Mobile crime and digital account hacks are making data pros sweat
Criminals are getting aggressive when using mobile apps to compromise consumer accounts, and that's causing headaches for execs who bear responsibility for data security.
More than half of data security executives told researchers they're worried about mobile payments crime such as account takeover and using credentials to create fraudulent accounts. The 2019 Thales Global Threat report also found about half of data executives are worried about personally identifiable information or payment card info.
Card information and personal data have always worried data security executives, but in the digital age these threats have expanded and are joined by other forms of digitally-focused crime.
On behalf of San Jose, Calif.-based Thales, research firm IDC surveyed 1,200 executives with responsibility or influence over IT and data security at organizations from the U.S., U.K., Australia, Germany, India, Japan, the Netherlands and New Zealand. Executives were asked about their views on the digital transformation and how their companies were positioned to handle the security aspects involved in the process.
The supporting technology is also a concern, as the complexity of executing a digital data transformation in the cloud is perceived by many organizations as a major barrier to establishing proper data security.
Forty-four percent of organizations cited those complexities, rating it as a bigger concern than staff needs, budget restraints or securing an organizational buy-in, according to
Nearly all organizations surveyed (97 percent) reported that their companies were already underway with some level of digital transformation and confirmed they are using and exposing sensitive data in those environments.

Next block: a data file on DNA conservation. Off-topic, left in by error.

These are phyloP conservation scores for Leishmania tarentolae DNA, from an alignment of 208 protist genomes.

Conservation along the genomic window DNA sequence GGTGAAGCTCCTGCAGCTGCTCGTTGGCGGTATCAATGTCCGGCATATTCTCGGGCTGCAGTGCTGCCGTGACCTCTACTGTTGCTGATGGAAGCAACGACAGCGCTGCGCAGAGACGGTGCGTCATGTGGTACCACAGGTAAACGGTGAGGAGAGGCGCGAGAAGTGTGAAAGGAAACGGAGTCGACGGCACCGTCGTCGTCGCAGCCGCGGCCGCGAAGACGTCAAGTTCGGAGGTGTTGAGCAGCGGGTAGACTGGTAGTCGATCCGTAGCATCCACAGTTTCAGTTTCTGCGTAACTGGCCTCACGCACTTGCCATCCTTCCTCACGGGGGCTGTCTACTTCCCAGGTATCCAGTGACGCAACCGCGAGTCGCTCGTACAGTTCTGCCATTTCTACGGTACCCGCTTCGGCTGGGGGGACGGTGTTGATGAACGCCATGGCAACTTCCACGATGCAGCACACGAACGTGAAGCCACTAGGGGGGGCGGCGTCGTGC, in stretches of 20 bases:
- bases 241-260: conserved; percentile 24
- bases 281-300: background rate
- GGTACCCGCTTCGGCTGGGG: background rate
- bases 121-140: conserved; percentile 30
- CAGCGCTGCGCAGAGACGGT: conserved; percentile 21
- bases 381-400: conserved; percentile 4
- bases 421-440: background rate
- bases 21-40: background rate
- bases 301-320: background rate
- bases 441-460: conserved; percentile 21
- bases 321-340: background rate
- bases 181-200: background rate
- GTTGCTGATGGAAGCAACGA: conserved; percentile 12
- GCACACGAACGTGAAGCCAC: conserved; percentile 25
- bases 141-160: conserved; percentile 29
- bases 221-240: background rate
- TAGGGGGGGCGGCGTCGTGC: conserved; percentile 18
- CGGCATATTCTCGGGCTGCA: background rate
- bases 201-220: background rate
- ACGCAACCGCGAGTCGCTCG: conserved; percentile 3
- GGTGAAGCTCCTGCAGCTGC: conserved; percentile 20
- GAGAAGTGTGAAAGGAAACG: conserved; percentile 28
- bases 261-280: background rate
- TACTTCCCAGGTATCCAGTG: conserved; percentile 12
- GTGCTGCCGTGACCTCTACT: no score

Even though these types of aggressive digital transformations for payments or personal data put companies at a 28 percent higher likelihood for data breaches, only 30 percent said they were using encryption within those environments. The study also cited areas in which encryption adoption and usage were above average — Internet of Things at 42 percent; data containers at 47 percent; and Big Data at 45 percent.
"Organizations need to take a fresh look at how they implement a data security and encryption strategy in support of their transition to the cloud and meeting regulatory and compliance mandates," Tina Stewart, vice president of marketing strategy at Thales eSecurity, said in a Tuesday press release.
Globally, 60 percent of organizations say they have suffered breached at some point in their history, with 30 percent experiencing a breach within the past year alone, the report noted. In a year in which breach headlines appeared regularly, the U.S. had the highest number of breaches in the last three years at 65 percent, as well in the last year at 36 percent.
In looking at future developments, 34 percent cited as a top concern that attacks on IoT could potentially impact critical operations, while about 33 percent cited the lack of security frameworks and controls within the IoT environment.
In assessing blockchain technology, 35 percent of respondents were most concerned about the threat of cryptojacking, while 32 percent felt uneasy about potential exposure of private data because of improper public ledger controls.
Overall, the survey showed a shift of the past few years from fears about internal actors being the greatest threat, whether from malicious acts or careless security habits, to more concern about the damage that external actors could inflict.
More than 60 percent cited cyber criminals and cyber terrorists as main concerns, and nearly 60 percent said they most feared hacktivists with political goals.
Thales eSecurity provides data security solutions and services in aiding companies through conversion to a digital environment.